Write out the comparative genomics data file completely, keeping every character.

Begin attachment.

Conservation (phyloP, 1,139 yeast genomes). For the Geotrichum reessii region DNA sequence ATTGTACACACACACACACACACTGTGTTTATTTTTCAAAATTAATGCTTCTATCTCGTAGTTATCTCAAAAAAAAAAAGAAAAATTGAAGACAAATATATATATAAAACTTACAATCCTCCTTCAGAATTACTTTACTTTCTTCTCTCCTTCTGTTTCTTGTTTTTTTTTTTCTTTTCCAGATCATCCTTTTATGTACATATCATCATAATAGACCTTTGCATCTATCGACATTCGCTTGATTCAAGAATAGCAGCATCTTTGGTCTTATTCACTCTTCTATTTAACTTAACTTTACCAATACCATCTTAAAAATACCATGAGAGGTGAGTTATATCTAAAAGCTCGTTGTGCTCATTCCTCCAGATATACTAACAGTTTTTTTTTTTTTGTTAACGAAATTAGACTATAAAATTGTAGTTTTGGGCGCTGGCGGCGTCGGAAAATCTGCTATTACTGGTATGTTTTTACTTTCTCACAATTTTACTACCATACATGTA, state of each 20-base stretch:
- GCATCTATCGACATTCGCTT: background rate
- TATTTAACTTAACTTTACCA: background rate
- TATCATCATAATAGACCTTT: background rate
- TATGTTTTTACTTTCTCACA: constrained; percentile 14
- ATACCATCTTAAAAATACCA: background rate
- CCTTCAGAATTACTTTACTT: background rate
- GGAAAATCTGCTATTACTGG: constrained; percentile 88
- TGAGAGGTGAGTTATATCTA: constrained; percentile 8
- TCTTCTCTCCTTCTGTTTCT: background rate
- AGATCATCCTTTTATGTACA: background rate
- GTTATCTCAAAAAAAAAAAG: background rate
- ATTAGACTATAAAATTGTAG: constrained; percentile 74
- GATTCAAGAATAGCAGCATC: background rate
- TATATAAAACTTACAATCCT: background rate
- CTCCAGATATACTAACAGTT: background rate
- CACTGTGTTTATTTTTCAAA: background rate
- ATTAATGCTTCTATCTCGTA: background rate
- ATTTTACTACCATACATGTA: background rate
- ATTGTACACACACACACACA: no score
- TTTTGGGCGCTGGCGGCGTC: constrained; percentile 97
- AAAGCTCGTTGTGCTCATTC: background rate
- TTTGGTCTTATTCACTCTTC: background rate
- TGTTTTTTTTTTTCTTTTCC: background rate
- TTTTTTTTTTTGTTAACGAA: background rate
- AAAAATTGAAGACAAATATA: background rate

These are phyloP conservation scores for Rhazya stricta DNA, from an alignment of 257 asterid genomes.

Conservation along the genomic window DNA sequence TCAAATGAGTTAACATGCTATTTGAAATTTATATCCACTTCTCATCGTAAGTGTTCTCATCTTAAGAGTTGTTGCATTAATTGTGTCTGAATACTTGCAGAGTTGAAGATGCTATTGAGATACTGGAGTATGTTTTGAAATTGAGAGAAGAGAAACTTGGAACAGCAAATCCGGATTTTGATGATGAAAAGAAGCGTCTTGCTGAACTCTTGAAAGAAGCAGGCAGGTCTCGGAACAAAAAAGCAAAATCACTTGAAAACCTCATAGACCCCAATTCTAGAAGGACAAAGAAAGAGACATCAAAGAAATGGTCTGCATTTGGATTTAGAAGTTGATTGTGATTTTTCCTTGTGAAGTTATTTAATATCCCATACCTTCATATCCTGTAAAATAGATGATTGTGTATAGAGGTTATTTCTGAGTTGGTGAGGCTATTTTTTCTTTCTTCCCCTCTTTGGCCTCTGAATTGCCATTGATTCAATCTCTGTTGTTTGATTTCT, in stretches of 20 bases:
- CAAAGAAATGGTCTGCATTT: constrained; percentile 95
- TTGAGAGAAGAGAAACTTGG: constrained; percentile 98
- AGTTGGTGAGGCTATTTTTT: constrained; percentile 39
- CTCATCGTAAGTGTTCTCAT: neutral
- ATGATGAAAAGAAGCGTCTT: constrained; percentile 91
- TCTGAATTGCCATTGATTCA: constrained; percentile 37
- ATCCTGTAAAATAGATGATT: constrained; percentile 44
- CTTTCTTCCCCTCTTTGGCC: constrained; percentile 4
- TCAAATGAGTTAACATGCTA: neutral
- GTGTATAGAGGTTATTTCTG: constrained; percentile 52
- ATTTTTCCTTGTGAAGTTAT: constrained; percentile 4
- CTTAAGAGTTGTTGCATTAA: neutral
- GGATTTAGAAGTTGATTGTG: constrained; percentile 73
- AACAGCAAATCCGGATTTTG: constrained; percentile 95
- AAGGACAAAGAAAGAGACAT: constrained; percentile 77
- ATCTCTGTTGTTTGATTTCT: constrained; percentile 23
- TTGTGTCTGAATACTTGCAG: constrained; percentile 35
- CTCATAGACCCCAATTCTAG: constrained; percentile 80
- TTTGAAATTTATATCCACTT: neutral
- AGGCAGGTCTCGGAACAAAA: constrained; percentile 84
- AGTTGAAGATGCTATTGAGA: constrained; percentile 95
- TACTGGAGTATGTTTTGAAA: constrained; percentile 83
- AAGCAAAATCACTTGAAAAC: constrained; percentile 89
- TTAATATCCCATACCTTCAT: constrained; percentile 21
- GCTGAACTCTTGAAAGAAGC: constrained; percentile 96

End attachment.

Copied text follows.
Conservation (phyloP, 1,139 yeast genomes). For the Geotrichum reessii region DNA sequence ATTGTACACACACACACACACACTGTGTTTATTTTTCAAAATTAATGCTTCTATCTCGTAGTTATCTCAAAAAAAAAAAGAAAAATTGAAGACAAATATATATATAAAACTTACAATCCTCCTTCAGAATTACTTTACTTTCTTCTCTCCTTCTGTTTCTTGTTTTTTTTTTTCTTTTCCAGATCATCCTTTTATGTACATATCATCATAATAGACCTTTGCATCTATCGACATTCGCTTGATTCAAGAATAGCAGCATCTTTGGTCTTATTCACTCTTCTATTTAACTTAACTTTACCAATACCATCTTAAAAATACCATGAGAGGTGAGTTATATCTAAAAGCTCGTTGTGCTCATTCCTCCAGATATACTAACAGTTTTTTTTTTTTTGTTAACGAAATTAGACTATAAAATTGTAGTTTTGGGCGCTGGCGGCGTCGGAAAATCTGCTATTACTGGTATGTTTTTACTTTCTCACAATTTTACTACCATACATGTA, state of each 20-base stretch:
- GCATCTATCGACATTCGCTT: background rate
- TATTTAACTTAACTTTACCA: background rate
- TATCATCATAATAGACCTTT: background rate
- TATGTTTTTACTTTCTCACA: constrained; percentile 14
- ATACCATCTTAAAAATACCA: background rate
- CCTTCAGAATTACTTTACTT: background rate
- GGAAAATCTGCTATTACTGG: constrained; percentile 88
- TGAGAGGTGAGTTATATCTA: constrained; percentile 8
- TCTTCTCTCCTTCTGTTTCT: background rate
- AGATCATCCTTTTATGTACA: background rate
- GTTATCTCAAAAAAAAAAAG: background rate
- ATTAGACTATAAAATTGTAG: constrained; percentile 74
- GATTCAAGAATAGCAGCATC: background rate
- TATATAAAACTTACAATCCT: background rate
- CTCCAGATATACTAACAGTT: background rate
- CACTGTGTTTATTTTTCAAA: background rate
- ATTAATGCTTCTATCTCGTA: background rate
- ATTTTACTACCATACATGTA: background rate
- ATTGTACACACACACACACA: no score
- TTTTGGGCGCTGGCGGCGTC: constrained; percentile 97
- AAAGCTCGTTGTGCTCATTC: background rate
- TTTGGTCTTATTCACTCTTC: background rate
- TGTTTTTTTTTTTCTTTTCC: background rate
- TTTTTTTTTTTGTTAACGAA: background rate
- AAAAATTGAAGACAAATATA: background rate

These are phyloP conservation scores for Rhazya stricta DNA, from an alignment of 257 asterid genomes.

Conservation along the genomic window DNA sequence TCAAATGAGTTAACATGCTATTTGAAATTTATATCCACTTCTCATCGTAAGTGTTCTCATCTTAAGAGTTGTTGCATTAATTGTGTCTGAATACTTGCAGAGTTGAAGATGCTATTGAGATACTGGAGTATGTTTTGAAATTGAGAGAAGAGAAACTTGGAACAGCAAATCCGGATTTTGATGATGAAAAGAAGCGTCTTGCTGAACTCTTGAAAGAAGCAGGCAGGTCTCGGAACAAAAAAGCAAAATCACTTGAAAACCTCATAGACCCCAATTCTAGAAGGACAAAGAAAGAGACATCAAAGAAATGGTCTGCATTTGGATTTAGAAGTTGATTGTGATTTTTCCTTGTGAAGTTATTTAATATCCCATACCTTCATATCCTGTAAAATAGATGATTGTGTATAGAGGTTATTTCTGAGTTGGTGAGGCTATTTTTTCTTTCTTCCCCTCTTTGGCCTCTGAATTGCCATTGATTCAATCTCTGTTGTTTGATTTCT, in stretches of 20 bases:
- CAAAGAAATGGTCTGCATTT: constrained; percentile 95
- TTGAGAGAAGAGAAACTTGG: constrained; percentile 98
- AGTTGGTGAGGCTATTTTTT: constrained; percentile 39
- CTCATCGTAAGTGTTCTCAT: neutral
- ATGATGAAAAGAAGCGTCTT: constrained; percentile 91
- TCTGAATTGCCATTGATTCA: constrained; percentile 37
- ATCCTGTAAAATAGATGATT: constrained; percentile 44
- CTTTCTTCCCCTCTTTGGCC: constrained; percentile 4
- TCAAATGAGTTAACATGCTA: neutral
- GTGTATAGAGGTTATTTCTG: constrained; percentile 52
- ATTTTTCCTTGTGAAGTTAT: constrained; percentile 4
- CTTAAGAGTTGTTGCATTAA: neutral
- GGATTTAGAAGTTGATTGTG: constrained; percentile 73
- AACAGCAAATCCGGATTTTG: constrained; percentile 95
- AAGGACAAAGAAAGAGACAT: constrained; percentile 77
- ATCTCTGTTGTTTGATTTCT: constrained; percentile 23
- TTGTGTCTGAATACTTGCAG: constrained; percentile 35
- CTCATAGACCCCAATTCTAG: constrained; percentile 80
- TTTGAAATTTATATCCACTT: neutral
- AGGCAGGTCTCGGAACAAAA: constrained; percentile 84
- AGTTGAAGATGCTATTGAGA: constrained; percentile 95
- TACTGGAGTATGTTTTGAAA: constrained; percentile 83
- AAGCAAAATCACTTGAAAAC: constrained; percentile 89
- TTAATATCCCATACCTTCAT: constrained; percentile 21
- GCTGAACTCTTGAAAGAAGC: constrained; percentile 96